their arrival. Complain to him for moaning about the mere 20+ something arrivals. I’m sure he’ll listen Rudel. Those 23 settlers were the northern edge of the Recife refugees.

    How was I being snide?

  11. “You sound like you are technically/professionally involved.”

    No just recreationally like yourself with ancestry research. I’ve had my genome sampled and it is fascinating to compare it with others who have done so. I’ve already found a bunch of improbable 3rd cousins.

    It’s really turned the whole genealogy game on its head though. A lot of folks who have traced their family trees have found unsuspected “niggers in the wood pile” so to speak. Genealogists have hitherto always been trying to trace themselves back to some noble house and are not so happy to have their genes tested and then matched to an previously unknown third cousin from Australia whose great great grandmother was a whore sent to the antipodes for soliciting in London way back when. Australians of course take great perverse pride in their criminal ancestry.

    Good genes though:

    http://images.zap2it.com/images/celeb-68146/peta-wilson.jpg

  12. “How was I being snide?”

    You weren’t? I apologize and stand corrected in that case. I do find it a little too easy to think the worst about many of the people who post here.

  13. Why bother?

    Because it’s interesting.

    I have discovered that a branch of my family I previously thought were dirt farmers descended from cavalier gentlemen, and a branch I had been told were dignitaries weren’t. I’ve discovered that there is a street in the center of London named for an ancestor and a castle in the south of England that still retains my surname.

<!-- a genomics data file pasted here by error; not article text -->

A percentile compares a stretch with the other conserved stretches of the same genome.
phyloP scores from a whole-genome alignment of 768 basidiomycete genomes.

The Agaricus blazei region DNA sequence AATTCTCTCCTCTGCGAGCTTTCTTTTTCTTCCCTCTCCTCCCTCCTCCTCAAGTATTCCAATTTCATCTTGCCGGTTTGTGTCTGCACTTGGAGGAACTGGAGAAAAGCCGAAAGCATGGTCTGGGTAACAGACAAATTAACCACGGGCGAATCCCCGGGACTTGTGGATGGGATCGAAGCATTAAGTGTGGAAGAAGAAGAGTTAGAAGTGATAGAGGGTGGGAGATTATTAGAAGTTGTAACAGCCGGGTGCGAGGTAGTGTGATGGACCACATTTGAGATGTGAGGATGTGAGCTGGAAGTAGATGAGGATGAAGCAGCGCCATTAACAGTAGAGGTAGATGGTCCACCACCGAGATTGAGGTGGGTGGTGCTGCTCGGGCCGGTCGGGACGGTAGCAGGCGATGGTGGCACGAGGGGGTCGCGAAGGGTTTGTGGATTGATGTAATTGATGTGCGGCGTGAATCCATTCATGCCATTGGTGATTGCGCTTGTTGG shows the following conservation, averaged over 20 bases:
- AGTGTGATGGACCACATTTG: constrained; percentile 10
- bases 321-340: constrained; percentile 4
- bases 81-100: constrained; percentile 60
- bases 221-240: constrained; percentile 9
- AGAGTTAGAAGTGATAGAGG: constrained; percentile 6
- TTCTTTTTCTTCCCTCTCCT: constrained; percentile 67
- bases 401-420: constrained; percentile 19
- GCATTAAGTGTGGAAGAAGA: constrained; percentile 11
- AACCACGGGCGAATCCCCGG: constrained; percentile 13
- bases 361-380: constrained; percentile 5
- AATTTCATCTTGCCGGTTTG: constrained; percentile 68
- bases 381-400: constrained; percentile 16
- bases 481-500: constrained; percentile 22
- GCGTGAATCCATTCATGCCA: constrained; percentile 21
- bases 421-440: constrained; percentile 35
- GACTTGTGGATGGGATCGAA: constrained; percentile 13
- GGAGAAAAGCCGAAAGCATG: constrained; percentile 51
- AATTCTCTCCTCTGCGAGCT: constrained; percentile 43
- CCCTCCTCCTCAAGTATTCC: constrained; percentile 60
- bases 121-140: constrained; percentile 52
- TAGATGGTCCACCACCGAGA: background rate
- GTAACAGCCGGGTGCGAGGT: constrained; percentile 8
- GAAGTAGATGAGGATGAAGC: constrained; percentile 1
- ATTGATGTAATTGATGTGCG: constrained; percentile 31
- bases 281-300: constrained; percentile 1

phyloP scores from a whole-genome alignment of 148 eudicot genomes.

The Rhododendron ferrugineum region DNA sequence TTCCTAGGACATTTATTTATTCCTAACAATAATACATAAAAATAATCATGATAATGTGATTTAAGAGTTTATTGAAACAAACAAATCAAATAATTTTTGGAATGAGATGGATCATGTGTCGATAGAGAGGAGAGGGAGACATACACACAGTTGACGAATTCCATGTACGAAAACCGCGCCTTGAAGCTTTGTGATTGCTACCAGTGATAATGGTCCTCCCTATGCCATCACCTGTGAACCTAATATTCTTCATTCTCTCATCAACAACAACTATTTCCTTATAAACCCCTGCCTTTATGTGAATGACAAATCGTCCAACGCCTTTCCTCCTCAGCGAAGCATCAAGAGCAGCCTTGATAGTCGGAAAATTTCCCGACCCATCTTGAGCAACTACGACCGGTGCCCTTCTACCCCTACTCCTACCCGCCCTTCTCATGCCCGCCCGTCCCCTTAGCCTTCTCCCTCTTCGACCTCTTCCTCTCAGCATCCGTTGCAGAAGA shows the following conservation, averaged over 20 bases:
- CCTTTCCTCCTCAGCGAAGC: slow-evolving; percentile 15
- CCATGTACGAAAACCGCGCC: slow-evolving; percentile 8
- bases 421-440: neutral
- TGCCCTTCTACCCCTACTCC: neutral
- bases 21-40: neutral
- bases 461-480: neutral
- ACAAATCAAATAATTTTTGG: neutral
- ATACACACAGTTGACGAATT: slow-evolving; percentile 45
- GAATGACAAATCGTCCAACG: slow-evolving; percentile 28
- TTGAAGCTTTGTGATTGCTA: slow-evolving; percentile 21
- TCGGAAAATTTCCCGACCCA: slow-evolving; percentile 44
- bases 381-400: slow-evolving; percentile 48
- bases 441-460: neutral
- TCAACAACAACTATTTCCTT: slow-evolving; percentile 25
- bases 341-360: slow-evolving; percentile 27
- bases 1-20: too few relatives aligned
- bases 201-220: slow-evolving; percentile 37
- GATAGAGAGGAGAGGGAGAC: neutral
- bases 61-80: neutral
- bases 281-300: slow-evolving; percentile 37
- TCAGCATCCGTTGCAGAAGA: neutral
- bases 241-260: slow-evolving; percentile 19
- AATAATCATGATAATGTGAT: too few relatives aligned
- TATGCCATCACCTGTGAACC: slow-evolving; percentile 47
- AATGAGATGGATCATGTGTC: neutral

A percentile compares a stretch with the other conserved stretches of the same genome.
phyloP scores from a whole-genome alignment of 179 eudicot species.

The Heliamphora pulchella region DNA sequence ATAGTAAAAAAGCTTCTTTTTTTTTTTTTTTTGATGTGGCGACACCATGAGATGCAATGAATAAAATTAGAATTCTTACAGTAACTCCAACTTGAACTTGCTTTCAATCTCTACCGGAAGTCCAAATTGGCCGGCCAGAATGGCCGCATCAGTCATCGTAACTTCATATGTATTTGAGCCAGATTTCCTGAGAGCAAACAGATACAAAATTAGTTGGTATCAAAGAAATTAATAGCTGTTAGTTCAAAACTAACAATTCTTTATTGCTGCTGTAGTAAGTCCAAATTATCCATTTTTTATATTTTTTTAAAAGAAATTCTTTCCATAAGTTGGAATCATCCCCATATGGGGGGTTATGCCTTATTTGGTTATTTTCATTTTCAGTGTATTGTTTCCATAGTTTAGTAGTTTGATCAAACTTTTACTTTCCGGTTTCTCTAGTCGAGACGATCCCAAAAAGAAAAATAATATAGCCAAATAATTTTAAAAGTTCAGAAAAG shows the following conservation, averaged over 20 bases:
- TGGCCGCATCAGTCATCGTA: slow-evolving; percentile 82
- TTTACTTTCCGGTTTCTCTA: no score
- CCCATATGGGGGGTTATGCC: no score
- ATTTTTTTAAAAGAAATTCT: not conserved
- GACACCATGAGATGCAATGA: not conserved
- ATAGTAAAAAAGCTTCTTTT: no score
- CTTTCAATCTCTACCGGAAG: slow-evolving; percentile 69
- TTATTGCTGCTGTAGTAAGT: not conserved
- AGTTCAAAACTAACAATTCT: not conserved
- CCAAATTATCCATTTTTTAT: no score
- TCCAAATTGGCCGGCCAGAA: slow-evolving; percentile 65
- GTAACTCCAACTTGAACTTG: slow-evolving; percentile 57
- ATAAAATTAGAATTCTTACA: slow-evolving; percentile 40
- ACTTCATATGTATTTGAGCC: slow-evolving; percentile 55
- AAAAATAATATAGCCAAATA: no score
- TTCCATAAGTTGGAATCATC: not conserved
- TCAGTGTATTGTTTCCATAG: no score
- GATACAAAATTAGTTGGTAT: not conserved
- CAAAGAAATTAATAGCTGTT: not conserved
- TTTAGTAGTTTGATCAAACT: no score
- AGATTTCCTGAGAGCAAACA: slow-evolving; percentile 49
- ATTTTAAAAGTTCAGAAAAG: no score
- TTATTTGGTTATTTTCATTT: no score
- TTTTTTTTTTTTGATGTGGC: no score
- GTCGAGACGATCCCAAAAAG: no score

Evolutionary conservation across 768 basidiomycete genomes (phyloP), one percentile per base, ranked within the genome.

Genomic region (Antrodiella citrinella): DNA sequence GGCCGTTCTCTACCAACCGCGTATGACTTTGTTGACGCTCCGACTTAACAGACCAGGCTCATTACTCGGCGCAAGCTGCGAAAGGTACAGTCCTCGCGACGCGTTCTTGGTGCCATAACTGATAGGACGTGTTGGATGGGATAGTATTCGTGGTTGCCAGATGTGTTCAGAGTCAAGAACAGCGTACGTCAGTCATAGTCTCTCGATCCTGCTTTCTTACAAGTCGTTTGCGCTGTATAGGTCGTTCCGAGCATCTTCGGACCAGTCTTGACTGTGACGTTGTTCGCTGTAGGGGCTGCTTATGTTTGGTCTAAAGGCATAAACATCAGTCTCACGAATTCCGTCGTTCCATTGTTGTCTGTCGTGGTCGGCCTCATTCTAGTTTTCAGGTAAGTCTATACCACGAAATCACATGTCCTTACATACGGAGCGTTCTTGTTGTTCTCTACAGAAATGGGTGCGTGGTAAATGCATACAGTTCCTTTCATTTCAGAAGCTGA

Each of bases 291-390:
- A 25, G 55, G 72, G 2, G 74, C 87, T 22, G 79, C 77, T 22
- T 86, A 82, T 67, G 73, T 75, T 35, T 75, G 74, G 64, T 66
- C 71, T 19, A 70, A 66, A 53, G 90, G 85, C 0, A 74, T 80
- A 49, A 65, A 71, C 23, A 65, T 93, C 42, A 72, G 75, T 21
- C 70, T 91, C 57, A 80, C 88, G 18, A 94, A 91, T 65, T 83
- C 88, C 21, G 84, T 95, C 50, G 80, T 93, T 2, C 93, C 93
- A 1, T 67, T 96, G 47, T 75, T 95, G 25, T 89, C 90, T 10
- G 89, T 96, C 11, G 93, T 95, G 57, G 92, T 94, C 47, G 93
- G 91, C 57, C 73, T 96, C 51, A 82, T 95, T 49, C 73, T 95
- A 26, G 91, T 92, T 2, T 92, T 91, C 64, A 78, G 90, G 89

Knowing where one comes from influences a man.

  14. Knowing where one comes from influences a man.
    Bill Yancey

    man what an understatement but in these enlighten times of blank slate theory knowing and being proud of your kin folk is looked down 0n.

    Not accusing Rudel of that, just an observation on the world at large

  15. I have a boxer, a mutineer, a cat burglar, a secretary of state, bishops, two artists , soldiers. I’m just a prof. Boring.

    All sorts.

  16. On my mother’s side I can trace my ancestry all the way back to Schleswig-Holstein in Germany and Manchester, England: her father’s father was an engineer for the famous Gardner diesel engine company, emigrating after retiring and fathering her father with a much younger woman in California, and her mother’s family came over in the 1870s from Germany as skilled marine engineers.

    On my father’s side: nothing. We’ve established my father’s birth certificate was a forgery and this is why he never had a passport or voted in his life. He simply ignored the draft and was never bothered about it. He told my mother that his family were killed in a plane crash in the 30s, but that appears false. He was able to get a Social Security card and worked for almost fifty years for the Bell System.

    Every name on his birth certificate is a complete fabrication as far as we can figure. My mother took him for his word and in fact he was known for honesty otherwise. He died at the age of 68, unexpectedly, and I married into the Mormon church the year after, or else never would have known or cared.

    I don’t believe a single word of Mormon doctrine or theology, but I went along and do because of the family aspect of the church. We have three kids and I can not think of a better place to raise children than in the LDS church even if it does have cultic aspects.

  17. The Mormons are clannish and very devious in their business dealings. It’s like trying to go into partnership with Jews. Splinter sects that practice polygamy and child marriage are still all over the place in rural Utah, Idaho, Nevada, and Arizona.

    You can tell when you have wandered into a strange sect’s town in the desert West. There are no storefronts or gas stations. It’s creepy and people stare impassively at you from their doors and windows. It’s like the early scenes in some horror movie. They are weird cultists.

Comments are closed.